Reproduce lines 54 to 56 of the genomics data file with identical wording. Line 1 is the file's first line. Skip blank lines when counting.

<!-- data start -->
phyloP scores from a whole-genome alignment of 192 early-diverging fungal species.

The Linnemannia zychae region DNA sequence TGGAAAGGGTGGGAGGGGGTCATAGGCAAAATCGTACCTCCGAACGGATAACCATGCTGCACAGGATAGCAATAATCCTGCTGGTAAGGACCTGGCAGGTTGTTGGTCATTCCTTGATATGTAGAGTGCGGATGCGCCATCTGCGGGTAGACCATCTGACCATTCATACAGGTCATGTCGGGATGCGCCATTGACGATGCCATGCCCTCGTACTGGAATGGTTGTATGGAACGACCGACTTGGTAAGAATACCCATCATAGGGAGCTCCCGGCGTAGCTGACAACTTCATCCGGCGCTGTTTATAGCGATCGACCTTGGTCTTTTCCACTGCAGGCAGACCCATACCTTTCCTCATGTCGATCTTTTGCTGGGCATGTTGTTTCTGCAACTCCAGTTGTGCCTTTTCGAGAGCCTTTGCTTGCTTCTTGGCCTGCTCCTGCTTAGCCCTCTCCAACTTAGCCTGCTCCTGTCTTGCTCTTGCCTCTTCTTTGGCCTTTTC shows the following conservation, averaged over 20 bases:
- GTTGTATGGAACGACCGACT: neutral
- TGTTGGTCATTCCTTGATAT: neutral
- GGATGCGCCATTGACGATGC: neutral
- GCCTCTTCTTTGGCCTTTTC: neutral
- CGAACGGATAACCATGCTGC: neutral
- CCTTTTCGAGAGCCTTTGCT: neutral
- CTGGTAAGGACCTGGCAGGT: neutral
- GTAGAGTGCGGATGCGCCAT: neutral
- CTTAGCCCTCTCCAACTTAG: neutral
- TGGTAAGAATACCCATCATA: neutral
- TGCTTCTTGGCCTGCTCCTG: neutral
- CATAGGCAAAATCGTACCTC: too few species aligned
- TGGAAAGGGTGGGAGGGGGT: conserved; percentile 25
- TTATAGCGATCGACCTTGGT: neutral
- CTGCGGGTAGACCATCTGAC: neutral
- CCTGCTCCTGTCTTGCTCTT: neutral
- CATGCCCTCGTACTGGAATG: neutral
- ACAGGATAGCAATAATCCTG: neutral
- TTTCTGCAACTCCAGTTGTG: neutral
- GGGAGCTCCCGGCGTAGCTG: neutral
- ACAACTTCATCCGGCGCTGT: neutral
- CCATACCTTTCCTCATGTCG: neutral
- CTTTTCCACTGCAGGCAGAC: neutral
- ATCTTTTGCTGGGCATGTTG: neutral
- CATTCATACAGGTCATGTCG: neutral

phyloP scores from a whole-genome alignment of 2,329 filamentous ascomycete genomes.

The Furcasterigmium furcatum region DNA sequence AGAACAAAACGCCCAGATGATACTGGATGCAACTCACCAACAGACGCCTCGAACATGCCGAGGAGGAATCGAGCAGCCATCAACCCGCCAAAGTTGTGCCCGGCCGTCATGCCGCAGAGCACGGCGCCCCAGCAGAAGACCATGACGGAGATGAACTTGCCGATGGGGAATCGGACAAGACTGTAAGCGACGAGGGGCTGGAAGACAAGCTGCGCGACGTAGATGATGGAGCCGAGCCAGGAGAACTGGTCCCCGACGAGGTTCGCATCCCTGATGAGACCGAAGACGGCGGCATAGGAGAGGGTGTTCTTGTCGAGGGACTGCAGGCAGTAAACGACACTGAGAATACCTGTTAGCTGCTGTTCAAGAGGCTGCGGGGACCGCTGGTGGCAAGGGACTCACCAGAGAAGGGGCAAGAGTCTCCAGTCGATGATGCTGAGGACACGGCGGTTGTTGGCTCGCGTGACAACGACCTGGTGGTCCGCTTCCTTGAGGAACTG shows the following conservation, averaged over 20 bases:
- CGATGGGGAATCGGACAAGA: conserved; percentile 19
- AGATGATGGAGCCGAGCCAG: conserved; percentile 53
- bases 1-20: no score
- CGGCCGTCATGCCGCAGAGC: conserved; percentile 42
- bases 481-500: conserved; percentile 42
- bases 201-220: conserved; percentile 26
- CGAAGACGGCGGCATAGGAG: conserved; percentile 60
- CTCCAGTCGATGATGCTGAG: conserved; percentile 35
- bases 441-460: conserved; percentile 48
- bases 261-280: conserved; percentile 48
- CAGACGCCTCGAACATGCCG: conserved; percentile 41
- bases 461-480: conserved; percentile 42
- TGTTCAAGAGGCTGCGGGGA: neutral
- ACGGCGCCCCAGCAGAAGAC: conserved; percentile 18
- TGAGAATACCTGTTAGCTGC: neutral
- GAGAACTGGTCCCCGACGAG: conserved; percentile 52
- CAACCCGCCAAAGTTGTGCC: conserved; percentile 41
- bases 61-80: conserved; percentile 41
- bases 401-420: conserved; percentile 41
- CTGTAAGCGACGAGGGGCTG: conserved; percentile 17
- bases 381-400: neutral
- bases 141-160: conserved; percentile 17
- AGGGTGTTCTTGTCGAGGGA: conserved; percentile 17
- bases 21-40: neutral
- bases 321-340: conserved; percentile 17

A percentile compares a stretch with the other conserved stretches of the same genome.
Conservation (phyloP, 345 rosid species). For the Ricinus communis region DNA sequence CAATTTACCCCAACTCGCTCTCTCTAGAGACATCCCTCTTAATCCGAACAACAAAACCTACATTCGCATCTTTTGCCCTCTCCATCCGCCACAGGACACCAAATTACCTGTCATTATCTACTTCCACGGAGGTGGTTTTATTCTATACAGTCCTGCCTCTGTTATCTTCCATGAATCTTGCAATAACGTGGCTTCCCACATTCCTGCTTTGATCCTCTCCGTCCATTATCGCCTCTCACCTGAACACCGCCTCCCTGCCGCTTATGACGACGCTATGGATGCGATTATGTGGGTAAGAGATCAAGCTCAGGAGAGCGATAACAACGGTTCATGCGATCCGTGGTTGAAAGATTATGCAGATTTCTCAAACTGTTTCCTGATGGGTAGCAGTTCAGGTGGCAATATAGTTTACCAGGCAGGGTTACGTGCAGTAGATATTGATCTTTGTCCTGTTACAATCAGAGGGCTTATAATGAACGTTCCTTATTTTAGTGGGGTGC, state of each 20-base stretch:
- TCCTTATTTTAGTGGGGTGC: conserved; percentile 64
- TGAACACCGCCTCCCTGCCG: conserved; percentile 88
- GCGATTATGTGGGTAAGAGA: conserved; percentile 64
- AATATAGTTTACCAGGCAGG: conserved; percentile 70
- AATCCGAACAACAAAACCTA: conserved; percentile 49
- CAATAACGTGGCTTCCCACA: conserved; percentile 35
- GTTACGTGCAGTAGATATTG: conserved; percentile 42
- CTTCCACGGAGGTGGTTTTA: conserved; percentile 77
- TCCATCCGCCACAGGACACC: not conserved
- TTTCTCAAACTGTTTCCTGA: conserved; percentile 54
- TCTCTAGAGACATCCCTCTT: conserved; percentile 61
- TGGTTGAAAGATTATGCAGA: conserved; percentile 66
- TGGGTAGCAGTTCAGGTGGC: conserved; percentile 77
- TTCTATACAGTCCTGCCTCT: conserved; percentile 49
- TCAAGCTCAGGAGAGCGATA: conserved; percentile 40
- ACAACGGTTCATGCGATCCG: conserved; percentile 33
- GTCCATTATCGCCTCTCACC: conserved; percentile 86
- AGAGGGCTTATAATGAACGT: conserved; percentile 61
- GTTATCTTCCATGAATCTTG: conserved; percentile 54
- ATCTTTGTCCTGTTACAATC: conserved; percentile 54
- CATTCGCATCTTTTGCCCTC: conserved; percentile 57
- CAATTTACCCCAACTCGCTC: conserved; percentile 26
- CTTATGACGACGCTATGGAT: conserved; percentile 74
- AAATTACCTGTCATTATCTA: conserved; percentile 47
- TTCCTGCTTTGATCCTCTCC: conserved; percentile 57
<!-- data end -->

- bases 321-340: conserved; percentile 17

A percentile compares a stretch with the other conserved stretches of the same genome.
Conservation (phyloP, 345 rosid species). For the Ricinus communis region DNA sequence CAATTTACCCCAACTCGCTCTCTCTAGAGACATCCCTCTTAATCCGAACAACAAAACCTACATTCGCATCTTTTGCCCTCTCCATCCGCCACAGGACACCAAATTACCTGTCATTATCTACTTCCACGGAGGTGGTTTTATTCTATACAGTCCTGCCTCTGTTATCTTCCATGAATCTTGCAATAACGTGGCTTCCCACATTCCTGCTTTGATCCTCTCCGTCCATTATCGCCTCTCACCTGAACACCGCCTCCCTGCCGCTTATGACGACGCTATGGATGCGATTATGTGGGTAAGAGATCAAGCTCAGGAGAGCGATAACAACGGTTCATGCGATCCGTGGTTGAAAGATTATGCAGATTTCTCAAACTGTTTCCTGATGGGTAGCAGTTCAGGTGGCAATATAGTTTACCAGGCAGGGTTACGTGCAGTAGATATTGATCTTTGTCCTGTTACAATCAGAGGGCTTATAATGAACGTTCCTTATTTTAGTGGGGTGC, state of each 20-base stretch: